An original, late 19th century Spanish blue and white lebrilllo from Fajalauza in Granada ( Spain ), with bespoke metal brackets to be hanged on the wall.
Please note that this lebrillos are all original and have been used. Some wear and tear with restorations, making them even more beautiful.
Brief history of ceramics from Fajalauza
The birth of Fajalauza ceramics occurs in the first half of the 16th century in Granada, ーespecially in the Albayzínー, where a type of pottery commonly known as Fajalauza ceramics is made. It is a popular production that over time has aroused wide interest, to the point that any of its humble containers can be considered one of the hallmarks of the city. The name of Fajalauza dates back to at least 1841. That is when this name appeared in the local magazine “La Alhambra (31-1-1841)”, fully consolidating in the 20th century. However, the productive activity is much older: its origins must be sought in the evolution of ceramics made in the surroundings of the Alhambra and Realejo after the surrender of Granada. A complex situation will then arise in which some elements will evolve, while others will remain the same, thus being the manifestation of a popular art, genuinely from Granada, which has already been in existence for more than five hundred years.
Indeed, the first mention that has been found in the documents dates back to 1517, and refers to the “olleros”, that is, the potters. However, these are already mentioned in a Royal Certificate of 1492. The potters who continued to work after the conquest were Moorish, whose names in some cases we know thanks to the documentation. The most significant, for the case at hand, is that of Hernando Morales, ancestor of the same family that currently continues to own the Fajalauza workshops. In the 16th century the city of Granada had 37 potters’ workshops, which in the 18th century, in the Ensenada Cadastre, had been reduced to 10. In the 19th century this number decreased even more, to only 8. One of them It will be that of the Morales family.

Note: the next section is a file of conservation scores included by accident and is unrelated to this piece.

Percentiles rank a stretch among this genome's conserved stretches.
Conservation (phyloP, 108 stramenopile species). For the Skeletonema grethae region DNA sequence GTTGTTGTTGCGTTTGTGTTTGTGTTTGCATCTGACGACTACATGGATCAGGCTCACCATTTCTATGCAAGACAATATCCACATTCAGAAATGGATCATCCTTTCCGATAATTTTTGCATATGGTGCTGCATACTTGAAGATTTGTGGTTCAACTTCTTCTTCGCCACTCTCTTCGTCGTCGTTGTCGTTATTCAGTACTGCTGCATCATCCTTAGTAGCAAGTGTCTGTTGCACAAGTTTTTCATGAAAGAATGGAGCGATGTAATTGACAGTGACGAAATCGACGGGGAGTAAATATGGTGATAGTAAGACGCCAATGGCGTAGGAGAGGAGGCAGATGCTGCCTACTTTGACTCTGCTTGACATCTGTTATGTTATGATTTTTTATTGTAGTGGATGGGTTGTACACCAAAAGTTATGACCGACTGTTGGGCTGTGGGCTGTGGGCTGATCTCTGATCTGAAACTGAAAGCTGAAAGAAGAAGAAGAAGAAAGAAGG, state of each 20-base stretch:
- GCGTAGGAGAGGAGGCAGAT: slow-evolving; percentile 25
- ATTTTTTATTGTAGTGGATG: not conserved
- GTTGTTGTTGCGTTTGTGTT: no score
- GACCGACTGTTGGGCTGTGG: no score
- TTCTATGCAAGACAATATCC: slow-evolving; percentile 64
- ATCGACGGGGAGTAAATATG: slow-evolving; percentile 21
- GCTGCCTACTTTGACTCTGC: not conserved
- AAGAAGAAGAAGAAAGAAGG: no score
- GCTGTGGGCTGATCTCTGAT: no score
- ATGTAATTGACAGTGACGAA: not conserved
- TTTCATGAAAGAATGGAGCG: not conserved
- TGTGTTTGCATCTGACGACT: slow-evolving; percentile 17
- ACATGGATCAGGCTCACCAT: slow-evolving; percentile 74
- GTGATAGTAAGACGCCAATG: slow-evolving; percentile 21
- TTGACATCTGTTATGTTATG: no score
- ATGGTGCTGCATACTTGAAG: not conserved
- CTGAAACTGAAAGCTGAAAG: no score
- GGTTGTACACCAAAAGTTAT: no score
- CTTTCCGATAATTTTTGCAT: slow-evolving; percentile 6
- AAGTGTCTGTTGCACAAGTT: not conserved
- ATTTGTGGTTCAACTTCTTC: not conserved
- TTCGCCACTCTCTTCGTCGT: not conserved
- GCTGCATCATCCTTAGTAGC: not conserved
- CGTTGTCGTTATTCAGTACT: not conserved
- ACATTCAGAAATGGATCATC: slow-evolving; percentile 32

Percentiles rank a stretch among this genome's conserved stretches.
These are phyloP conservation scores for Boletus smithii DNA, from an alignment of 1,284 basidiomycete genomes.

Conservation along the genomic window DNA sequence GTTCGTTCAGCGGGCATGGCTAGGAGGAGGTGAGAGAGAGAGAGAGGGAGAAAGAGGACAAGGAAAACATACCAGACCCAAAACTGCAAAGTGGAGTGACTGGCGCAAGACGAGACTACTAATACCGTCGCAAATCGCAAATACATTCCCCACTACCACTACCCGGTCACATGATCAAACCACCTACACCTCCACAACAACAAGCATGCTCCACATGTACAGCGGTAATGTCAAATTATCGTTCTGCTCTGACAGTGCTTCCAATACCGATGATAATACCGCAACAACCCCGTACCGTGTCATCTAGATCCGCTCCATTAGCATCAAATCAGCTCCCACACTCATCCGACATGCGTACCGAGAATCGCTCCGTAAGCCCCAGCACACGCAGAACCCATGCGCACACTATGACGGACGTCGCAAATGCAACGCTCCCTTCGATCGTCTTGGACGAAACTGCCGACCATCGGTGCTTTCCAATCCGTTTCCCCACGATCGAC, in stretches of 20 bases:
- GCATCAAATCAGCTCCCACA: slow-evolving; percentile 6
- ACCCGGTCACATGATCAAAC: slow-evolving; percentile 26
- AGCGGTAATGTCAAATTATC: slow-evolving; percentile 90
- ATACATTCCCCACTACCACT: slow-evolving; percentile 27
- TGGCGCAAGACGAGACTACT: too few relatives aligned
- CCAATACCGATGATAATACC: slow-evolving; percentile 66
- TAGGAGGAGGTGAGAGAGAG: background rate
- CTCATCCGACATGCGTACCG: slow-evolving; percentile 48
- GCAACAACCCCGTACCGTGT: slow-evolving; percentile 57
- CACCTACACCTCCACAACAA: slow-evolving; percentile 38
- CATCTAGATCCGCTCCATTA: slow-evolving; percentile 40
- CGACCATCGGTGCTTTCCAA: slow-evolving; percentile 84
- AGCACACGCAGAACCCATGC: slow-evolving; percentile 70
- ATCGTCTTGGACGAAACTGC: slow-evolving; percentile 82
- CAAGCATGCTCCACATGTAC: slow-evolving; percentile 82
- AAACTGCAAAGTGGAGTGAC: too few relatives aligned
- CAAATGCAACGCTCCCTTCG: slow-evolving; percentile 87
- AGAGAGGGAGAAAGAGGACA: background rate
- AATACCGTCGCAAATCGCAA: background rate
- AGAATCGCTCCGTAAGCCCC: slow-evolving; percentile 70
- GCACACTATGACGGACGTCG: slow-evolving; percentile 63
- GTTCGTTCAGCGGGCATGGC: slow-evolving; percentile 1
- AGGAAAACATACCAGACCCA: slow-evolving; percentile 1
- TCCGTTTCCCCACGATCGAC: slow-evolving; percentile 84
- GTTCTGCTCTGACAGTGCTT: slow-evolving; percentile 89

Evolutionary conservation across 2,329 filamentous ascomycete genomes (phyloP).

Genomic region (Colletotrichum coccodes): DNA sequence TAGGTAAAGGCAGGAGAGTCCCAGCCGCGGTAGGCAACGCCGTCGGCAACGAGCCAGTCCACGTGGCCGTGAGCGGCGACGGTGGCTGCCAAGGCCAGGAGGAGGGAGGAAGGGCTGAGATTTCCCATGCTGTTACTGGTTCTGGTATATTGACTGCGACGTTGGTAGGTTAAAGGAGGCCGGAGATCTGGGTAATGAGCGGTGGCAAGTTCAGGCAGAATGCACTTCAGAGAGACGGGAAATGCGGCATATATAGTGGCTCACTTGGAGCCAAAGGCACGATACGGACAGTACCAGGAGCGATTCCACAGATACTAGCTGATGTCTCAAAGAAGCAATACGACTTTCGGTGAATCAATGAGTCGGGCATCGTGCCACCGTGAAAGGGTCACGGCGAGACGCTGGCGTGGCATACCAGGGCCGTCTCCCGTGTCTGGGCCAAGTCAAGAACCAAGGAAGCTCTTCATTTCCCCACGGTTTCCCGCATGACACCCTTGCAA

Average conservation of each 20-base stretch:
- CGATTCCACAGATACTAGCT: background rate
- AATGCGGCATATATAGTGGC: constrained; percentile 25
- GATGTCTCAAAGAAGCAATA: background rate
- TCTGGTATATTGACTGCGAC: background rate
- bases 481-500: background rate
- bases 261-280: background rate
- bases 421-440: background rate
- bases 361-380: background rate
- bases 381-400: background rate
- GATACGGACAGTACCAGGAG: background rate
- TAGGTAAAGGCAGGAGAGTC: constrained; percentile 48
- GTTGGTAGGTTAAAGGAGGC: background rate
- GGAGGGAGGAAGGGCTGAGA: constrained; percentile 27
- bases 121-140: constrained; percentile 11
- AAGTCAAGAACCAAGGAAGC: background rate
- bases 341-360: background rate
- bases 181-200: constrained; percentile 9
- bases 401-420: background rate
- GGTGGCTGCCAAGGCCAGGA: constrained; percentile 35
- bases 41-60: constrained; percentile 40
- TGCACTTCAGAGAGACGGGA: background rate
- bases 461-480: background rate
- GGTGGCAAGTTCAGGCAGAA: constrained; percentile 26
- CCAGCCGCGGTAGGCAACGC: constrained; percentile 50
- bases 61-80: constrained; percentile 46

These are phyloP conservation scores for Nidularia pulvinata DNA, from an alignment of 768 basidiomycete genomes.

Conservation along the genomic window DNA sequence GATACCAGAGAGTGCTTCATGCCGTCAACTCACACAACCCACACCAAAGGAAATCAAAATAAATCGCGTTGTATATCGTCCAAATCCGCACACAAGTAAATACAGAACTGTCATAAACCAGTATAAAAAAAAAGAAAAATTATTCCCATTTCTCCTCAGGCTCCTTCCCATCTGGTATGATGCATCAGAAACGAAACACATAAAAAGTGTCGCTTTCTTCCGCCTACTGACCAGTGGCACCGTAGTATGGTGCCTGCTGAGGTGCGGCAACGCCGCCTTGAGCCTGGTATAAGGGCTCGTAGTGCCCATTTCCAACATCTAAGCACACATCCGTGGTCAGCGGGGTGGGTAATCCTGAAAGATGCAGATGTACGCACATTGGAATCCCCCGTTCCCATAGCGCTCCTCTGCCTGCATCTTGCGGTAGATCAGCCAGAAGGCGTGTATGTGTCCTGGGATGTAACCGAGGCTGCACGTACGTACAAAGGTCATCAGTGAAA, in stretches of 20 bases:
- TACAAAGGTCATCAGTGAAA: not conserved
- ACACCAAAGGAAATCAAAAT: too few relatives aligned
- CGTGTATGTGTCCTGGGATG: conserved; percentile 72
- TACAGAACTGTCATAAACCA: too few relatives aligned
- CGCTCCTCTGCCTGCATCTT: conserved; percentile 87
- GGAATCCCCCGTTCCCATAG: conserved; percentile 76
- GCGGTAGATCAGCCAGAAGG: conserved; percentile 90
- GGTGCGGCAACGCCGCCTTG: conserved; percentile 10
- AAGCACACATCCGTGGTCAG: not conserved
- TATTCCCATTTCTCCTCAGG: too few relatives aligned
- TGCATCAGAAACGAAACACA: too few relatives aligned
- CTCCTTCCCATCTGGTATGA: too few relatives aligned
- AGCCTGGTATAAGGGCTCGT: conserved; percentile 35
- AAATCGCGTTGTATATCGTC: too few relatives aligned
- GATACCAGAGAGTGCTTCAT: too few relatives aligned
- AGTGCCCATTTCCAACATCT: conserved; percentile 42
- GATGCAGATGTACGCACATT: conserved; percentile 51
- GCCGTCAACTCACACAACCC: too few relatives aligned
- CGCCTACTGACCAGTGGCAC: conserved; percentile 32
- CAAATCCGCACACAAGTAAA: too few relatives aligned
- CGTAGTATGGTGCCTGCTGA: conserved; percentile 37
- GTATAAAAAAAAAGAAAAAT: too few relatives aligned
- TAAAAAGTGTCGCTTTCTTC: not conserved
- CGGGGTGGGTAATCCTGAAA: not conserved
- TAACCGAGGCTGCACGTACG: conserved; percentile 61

Ceramics of Fajalauza, therefore, is called the popular pottery in glazed and decorated clay, made in the Albaicín of Granada by a large number of different families, and with a pottery tradition that dates back to at least 1517.
It remained unchanged in a style and hallmarks characterized by the tin glaze and the decoration in cobalt blue-gray, copper green and manganese black-purple, with decorations with plant motifs –with the prominence of pomegranate, birds, interlacing and heraldic motifs.
Among his acknowledgments we can mention the Silver Medal of the Brussels Universal Exposition of 1910, the Ibero-American Exposition of Seville 1929, the first award for the ornamental plate of Cáceres, the Hispanic Society of New York, the Victoria & Albert Museum of London, the Ethnological Museum of Geneva, etc.
Our products are made following the traditional Arab technique of which we are its most faithful followers and proof of this is, among other achievements, the restoration tile cloth of the Patio de los Arrayanes in the Alhambra, the plinth of the main patio of the Ayto. Granada, the house of the Jew of Córdoba, or the complete tilework of the estate of the kings of Belgium in Motril.
The workshop building: industrial heritage
The main nucleus of the potteries was found in modern times in the area between Cartuja-San Isidro, San Ildefonso and Fajalauza. The potteries are facilities that require space for the development of their activity and in addition to raw materials and water. They also had a living space, where the members of the owner family lived. The house-factory on Calle Fajalauza nº 2, which is still in production, integrates all the necessary processes for traditional pottery production: settling ponds and clay maturation area, buried lathes, stoves and a reverberatory oven for elaboration of enamels, painting and drying chambers, and the magnificent “Hispano-Arabic” oven for firing with gorse as fuel. Likewise, the century-old factory houses “modern” improvements from the mid-20th century, such as the plate press, the mixer to mix the clay, enamel mills, etc.
The Fajalauza Foundation aims to protect and preserve the artistic and artisanal tradition of this ceramic, transmitting this heritage to all citizens as intangible cultural heritage and collective memory. Of all the old factories, those of the Morales Moreno family are the only ones that still maintain production today, maintaining the centuries-old tradition despite the ravages of the industrial revolution.